Again: Xiaomi doesn't care about your privacy!

Data protection on the smartphone
Data protection on smartphones Image: Regio-Journal
It has happened again: The Chinese smartphone manufacturer Xiaomi is trampling on data protection for its customers. However, the outcry about the practices of the fourth largest smartphone manufacturer in the world is largely absent.

Xiaomi is considered a whiz in Germany: the Far Eastern manufacturer has been flooding the German market with inexpensive smartphones for about a year.

It should be mentioned that the quality offered is far above what the established counterparts from Huawei and Samsung have to offer: High-quality materials, good workmanship and powerful technology outperform the industry sizes in almost every category.

The devices usually cost significantly less than 500 euros - apart from the absolute flagship devices.

So where's the catch from? The company hit the headlines for the first time in 2014, as the "Redmi Note" smartphones sent photos, texts, emails and text messages from its users to Chinese servers as long as the device was on the WiFi. By the way: This could not be prevented and the user was not informed about it. Communication between the servers could not be prevented.

At that time, the manufacturer promised improvement and promptly offered a software update that could be used to prevent this data transfer. (Source)

It took another two years for the Chinese manufacturer to once again attract attention due to scandalous behavior: This time it was not just the "sending data home", but also a back door that enabled the company to use apps without the permission and knowledge of the user to install on the smartphone. (Source)

At this point it should be said that Google / Android, Apple and many other manufacturers have implemented similar functions. The difference, however, is that these data transfers are known, encrypted in-house, and can be deactivated directly without first "exerting public pressure".

Now it was again a bit and in the midst of the YouTube influencer-driven marketing offensive in 2019, the "Süddeutsche" examined the current device generation with data specialists.

Data octopuses Facebook, Google and Xiaomi

A “Xiaomi Redmi 6a” with Android 9 was used for this. Admittedly, a study that was not 100 percent representative showed that the device made more than 24 contacts to over 7300 different servers within 600 hours.

By far the largest data collectors were: Google (2355 contacts), Facebook (1991 contacts) and: Xiaomi: 898 contacts.

At first glance, you might think that the others are worse. But far from it: Many of the Xiaomi contacts were transmitted to the server in unencrypted form, for example the so-called advertising ID, with which user profiles can be created and targeted advertising can be played out. Or the information about which apps are currently installed, how often they are used and how long these apps have been active.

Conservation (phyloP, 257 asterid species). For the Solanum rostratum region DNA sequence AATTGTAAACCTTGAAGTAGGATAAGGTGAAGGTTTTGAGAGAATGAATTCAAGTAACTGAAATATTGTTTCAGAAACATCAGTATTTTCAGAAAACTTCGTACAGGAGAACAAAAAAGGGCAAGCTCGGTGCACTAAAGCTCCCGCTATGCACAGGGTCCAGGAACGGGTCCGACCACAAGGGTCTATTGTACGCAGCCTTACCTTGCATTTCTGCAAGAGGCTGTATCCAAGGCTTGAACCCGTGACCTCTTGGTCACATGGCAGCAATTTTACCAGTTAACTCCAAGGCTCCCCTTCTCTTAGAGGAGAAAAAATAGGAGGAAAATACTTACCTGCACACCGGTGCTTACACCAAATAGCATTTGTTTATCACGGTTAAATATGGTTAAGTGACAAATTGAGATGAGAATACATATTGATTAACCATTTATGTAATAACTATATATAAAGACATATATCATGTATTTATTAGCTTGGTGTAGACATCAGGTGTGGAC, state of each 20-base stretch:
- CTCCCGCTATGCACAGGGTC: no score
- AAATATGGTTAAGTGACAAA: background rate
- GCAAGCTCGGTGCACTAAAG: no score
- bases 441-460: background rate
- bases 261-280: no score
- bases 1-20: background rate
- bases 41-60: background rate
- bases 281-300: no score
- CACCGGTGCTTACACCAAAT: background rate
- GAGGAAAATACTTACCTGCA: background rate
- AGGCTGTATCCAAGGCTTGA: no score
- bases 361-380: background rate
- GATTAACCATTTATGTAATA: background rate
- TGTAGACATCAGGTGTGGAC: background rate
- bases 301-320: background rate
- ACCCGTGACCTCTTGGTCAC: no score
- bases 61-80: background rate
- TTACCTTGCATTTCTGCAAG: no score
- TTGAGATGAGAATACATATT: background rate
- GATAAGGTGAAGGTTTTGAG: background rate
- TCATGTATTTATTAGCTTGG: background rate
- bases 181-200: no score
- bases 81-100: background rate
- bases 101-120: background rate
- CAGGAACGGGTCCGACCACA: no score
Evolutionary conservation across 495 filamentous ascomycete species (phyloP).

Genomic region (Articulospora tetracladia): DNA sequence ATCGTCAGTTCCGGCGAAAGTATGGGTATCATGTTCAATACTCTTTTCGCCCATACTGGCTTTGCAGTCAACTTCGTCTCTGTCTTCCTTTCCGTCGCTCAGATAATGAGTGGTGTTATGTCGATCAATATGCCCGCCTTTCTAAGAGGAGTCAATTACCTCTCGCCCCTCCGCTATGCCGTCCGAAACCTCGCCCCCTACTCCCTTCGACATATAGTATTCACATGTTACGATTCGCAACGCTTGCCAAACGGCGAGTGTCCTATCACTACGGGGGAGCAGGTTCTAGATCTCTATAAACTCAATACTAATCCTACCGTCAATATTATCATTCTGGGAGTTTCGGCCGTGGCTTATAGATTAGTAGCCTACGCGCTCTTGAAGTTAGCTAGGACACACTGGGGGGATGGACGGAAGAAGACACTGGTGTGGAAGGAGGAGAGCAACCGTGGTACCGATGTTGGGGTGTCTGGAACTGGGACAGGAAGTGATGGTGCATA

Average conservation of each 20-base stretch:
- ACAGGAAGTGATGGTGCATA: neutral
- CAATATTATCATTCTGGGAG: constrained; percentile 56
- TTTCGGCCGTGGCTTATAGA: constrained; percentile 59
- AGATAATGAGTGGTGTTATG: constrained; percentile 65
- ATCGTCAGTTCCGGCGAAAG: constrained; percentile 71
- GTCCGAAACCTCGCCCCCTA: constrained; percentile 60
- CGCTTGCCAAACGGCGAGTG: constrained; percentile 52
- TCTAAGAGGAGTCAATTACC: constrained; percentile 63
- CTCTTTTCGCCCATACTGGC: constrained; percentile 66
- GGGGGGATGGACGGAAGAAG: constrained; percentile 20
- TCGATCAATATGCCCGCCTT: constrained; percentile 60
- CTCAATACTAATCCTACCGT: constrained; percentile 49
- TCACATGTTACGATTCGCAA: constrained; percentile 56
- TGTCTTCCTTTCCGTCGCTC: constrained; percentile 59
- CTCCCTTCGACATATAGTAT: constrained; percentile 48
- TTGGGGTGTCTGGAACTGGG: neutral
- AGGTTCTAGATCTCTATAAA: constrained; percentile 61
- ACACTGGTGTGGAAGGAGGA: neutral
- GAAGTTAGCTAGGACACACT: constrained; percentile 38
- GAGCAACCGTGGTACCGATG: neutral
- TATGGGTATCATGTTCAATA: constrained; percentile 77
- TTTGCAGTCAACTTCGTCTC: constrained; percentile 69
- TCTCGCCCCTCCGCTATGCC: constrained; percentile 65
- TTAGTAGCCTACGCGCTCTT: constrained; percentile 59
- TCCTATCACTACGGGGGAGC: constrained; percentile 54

By the way, Xiaomi did not comment on the allegations of the SZ. (Source)

With the mass of Google accesses, it should not be forgotten that the entire smartphone architecture is based on Google's Android operating system, all apps, the app store, etc. This "basis" already generates numerous accesses - but this is encrypted.

The next scandal will follow in May

It did not take long now, because in mid-May two security specialists revealed that the Xiaomi devices continue to record user behavior and forward it to China.

This time, the surfing behavior is to be recorded by the browser, including the search engine entries and even in "incognito mode". As the magazine "Forbes" reports, other Xiaomi apps are said to be affected.

IT security specialist Gabriel Cirlig explained that with the "Redmi Note 8" model, every website visited is forwarded to a server hosted by the Chinese Amazon counterpart "Alibaba".

In addition, other actions would be sent to the manufacturer, such as which folders are opened, the swipe on the screen, the opening of apps and the music tracks played.

In a further analysis by the IT specialist Andrew Tierney, the problem was confirmed and expanded: The "Mi Browser Pro" and the "Mint Browser" should act similarly. According to Google statistics, both apps have been downloaded more than 15 million times. (Quelle)

Xiaomi disagrees - and then reacts

The manufacturer's first reaction: deny. The allegations are incorrect, privacy is important for the company.

Then Xiaomi reacted again and admitted the offenses, referred to a software update and that one would like to "further strengthen the control of users over the sharing of their data". (Source)

... as you can see, this has not worked so well since 2014.

Hence our Summary: Great technology at an excessively low price: At Xiaomi, this will obviously still affect data protection in 2020. If your personal data, images, videos and emails are sacred to you, you should consider whether you should not choose another manufacturer.

Picture sources:

  • Smartphone data protection: Regio-Journal


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